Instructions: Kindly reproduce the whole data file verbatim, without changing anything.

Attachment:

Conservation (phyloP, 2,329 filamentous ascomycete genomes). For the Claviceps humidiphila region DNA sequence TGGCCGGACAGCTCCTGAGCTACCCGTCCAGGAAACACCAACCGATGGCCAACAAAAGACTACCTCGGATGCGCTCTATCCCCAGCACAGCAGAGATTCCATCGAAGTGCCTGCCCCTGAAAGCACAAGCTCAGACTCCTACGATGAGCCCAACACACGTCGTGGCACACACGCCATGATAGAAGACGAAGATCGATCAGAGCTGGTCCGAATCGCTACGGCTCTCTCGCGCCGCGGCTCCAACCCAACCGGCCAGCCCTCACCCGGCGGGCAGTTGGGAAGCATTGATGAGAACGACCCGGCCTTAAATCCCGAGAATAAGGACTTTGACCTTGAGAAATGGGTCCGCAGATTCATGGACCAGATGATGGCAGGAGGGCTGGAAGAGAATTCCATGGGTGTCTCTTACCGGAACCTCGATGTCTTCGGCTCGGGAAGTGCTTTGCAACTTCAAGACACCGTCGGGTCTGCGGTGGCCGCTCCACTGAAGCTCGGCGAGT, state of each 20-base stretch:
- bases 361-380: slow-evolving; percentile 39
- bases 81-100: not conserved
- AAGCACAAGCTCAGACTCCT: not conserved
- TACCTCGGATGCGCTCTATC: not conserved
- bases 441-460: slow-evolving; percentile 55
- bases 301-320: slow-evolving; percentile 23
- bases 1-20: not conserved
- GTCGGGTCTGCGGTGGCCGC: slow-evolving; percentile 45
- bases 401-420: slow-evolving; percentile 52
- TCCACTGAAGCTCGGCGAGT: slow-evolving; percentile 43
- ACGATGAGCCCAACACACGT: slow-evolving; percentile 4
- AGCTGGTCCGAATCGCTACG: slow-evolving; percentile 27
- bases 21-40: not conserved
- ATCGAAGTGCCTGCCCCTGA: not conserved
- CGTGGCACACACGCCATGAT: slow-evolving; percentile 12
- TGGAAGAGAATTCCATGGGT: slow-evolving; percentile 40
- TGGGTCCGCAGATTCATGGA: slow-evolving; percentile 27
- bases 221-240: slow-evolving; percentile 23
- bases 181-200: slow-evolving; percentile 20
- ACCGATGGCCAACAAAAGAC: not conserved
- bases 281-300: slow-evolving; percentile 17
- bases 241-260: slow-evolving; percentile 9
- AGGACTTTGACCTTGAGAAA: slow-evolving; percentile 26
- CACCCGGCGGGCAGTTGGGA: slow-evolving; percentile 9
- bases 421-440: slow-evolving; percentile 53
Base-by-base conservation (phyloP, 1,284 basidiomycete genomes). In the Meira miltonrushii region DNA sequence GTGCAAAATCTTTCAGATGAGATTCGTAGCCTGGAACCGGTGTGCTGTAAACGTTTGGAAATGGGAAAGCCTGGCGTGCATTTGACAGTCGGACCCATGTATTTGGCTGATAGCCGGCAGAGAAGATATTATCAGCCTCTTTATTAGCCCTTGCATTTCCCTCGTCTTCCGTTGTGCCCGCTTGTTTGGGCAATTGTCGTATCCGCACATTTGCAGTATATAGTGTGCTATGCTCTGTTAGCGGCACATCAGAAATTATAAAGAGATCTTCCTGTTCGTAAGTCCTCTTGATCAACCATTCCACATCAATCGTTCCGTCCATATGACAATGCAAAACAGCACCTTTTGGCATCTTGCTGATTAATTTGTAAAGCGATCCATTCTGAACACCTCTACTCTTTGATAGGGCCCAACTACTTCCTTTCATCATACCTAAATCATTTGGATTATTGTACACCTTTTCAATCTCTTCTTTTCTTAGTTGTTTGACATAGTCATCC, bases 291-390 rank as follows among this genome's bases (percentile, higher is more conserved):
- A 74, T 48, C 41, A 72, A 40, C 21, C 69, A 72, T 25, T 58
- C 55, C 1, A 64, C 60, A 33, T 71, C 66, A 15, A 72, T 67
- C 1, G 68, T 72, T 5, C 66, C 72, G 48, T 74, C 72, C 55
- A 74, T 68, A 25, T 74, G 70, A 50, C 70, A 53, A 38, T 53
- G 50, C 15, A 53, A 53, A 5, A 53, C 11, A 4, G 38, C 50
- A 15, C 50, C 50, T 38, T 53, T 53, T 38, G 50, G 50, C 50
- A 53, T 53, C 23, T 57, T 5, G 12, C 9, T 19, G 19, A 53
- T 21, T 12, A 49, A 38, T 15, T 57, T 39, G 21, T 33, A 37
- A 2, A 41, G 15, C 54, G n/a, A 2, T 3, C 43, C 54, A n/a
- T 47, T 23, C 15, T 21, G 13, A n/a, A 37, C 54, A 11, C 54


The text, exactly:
Conservation (phyloP, 2,329 filamentous ascomycete genomes). For the Claviceps humidiphila region DNA sequence TGGCCGGACAGCTCCTGAGCTACCCGTCCAGGAAACACCAACCGATGGCCAACAAAAGACTACCTCGGATGCGCTCTATCCCCAGCACAGCAGAGATTCCATCGAAGTGCCTGCCCCTGAAAGCACAAGCTCAGACTCCTACGATGAGCCCAACACACGTCGTGGCACACACGCCATGATAGAAGACGAAGATCGATCAGAGCTGGTCCGAATCGCTACGGCTCTCTCGCGCCGCGGCTCCAACCCAACCGGCCAGCCCTCACCCGGCGGGCAGTTGGGAAGCATTGATGAGAACGACCCGGCCTTAAATCCCGAGAATAAGGACTTTGACCTTGAGAAATGGGTCCGCAGATTCATGGACCAGATGATGGCAGGAGGGCTGGAAGAGAATTCCATGGGTGTCTCTTACCGGAACCTCGATGTCTTCGGCTCGGGAAGTGCTTTGCAACTTCAAGACACCGTCGGGTCTGCGGTGGCCGCTCCACTGAAGCTCGGCGAGT, state of each 20-base stretch:
- bases 361-380: slow-evolving; percentile 39
- bases 81-100: not conserved
- AAGCACAAGCTCAGACTCCT: not conserved
- TACCTCGGATGCGCTCTATC: not conserved
- bases 441-460: slow-evolving; percentile 55
- bases 301-320: slow-evolving; percentile 23
- bases 1-20: not conserved
- GTCGGGTCTGCGGTGGCCGC: slow-evolving; percentile 45
- bases 401-420: slow-evolving; percentile 52
- TCCACTGAAGCTCGGCGAGT: slow-evolving; percentile 43
- ACGATGAGCCCAACACACGT: slow-evolving; percentile 4
- AGCTGGTCCGAATCGCTACG: slow-evolving; percentile 27
- bases 21-40: not conserved
- ATCGAAGTGCCTGCCCCTGA: not conserved
- CGTGGCACACACGCCATGAT: slow-evolving; percentile 12
- TGGAAGAGAATTCCATGGGT: slow-evolving; percentile 40
- TGGGTCCGCAGATTCATGGA: slow-evolving; percentile 27
- bases 221-240: slow-evolving; percentile 23
- bases 181-200: slow-evolving; percentile 20
- ACCGATGGCCAACAAAAGAC: not conserved
- bases 281-300: slow-evolving; percentile 17
- bases 241-260: slow-evolving; percentile 9
- AGGACTTTGACCTTGAGAAA: slow-evolving; percentile 26
- CACCCGGCGGGCAGTTGGGA: slow-evolving; percentile 9
- bases 421-440: slow-evolving; percentile 53
Base-by-base conservation (phyloP, 1,284 basidiomycete genomes). In the Meira miltonrushii region DNA sequence GTGCAAAATCTTTCAGATGAGATTCGTAGCCTGGAACCGGTGTGCTGTAAACGTTTGGAAATGGGAAAGCCTGGCGTGCATTTGACAGTCGGACCCATGTATTTGGCTGATAGCCGGCAGAGAAGATATTATCAGCCTCTTTATTAGCCCTTGCATTTCCCTCGTCTTCCGTTGTGCCCGCTTGTTTGGGCAATTGTCGTATCCGCACATTTGCAGTATATAGTGTGCTATGCTCTGTTAGCGGCACATCAGAAATTATAAAGAGATCTTCCTGTTCGTAAGTCCTCTTGATCAACCATTCCACATCAATCGTTCCGTCCATATGACAATGCAAAACAGCACCTTTTGGCATCTTGCTGATTAATTTGTAAAGCGATCCATTCTGAACACCTCTACTCTTTGATAGGGCCCAACTACTTCCTTTCATCATACCTAAATCATTTGGATTATTGTACACCTTTTCAATCTCTTCTTTTCTTAGTTGTTTGACATAGTCATCC, bases 291-390 rank as follows among this genome's bases (percentile, higher is more conserved):
- A 74, T 48, C 41, A 72, A 40, C 21, C 69, A 72, T 25, T 58
- C 55, C 1, A 64, C 60, A 33, T 71, C 66, A 15, A 72, T 67
- C 1, G 68, T 72, T 5, C 66, C 72, G 48, T 74, C 72, C 55
- A 74, T 68, A 25, T 74, G 70, A 50, C 70, A 53, A 38, T 53
- G 50, C 15, A 53, A 53, A 5, A 53, C 11, A 4, G 38, C 50
- A 15, C 50, C 50, T 38, T 53, T 53, T 38, G 50, G 50, C 50
- A 53, T 53, C 23, T 57, T 5, G 12, C 9, T 19, G 19, A 53
- T 21, T 12, A 49, A 38, T 15, T 57, T 39, G 21, T 33, A 37
- A 2, A 41, G 15, C 54, G n/a, A 2, T 3, C 43, C 54, A n/a
- T 47, T 23, C 15, T 21, G 13, A n/a, A 37, C 54, A 11, C 54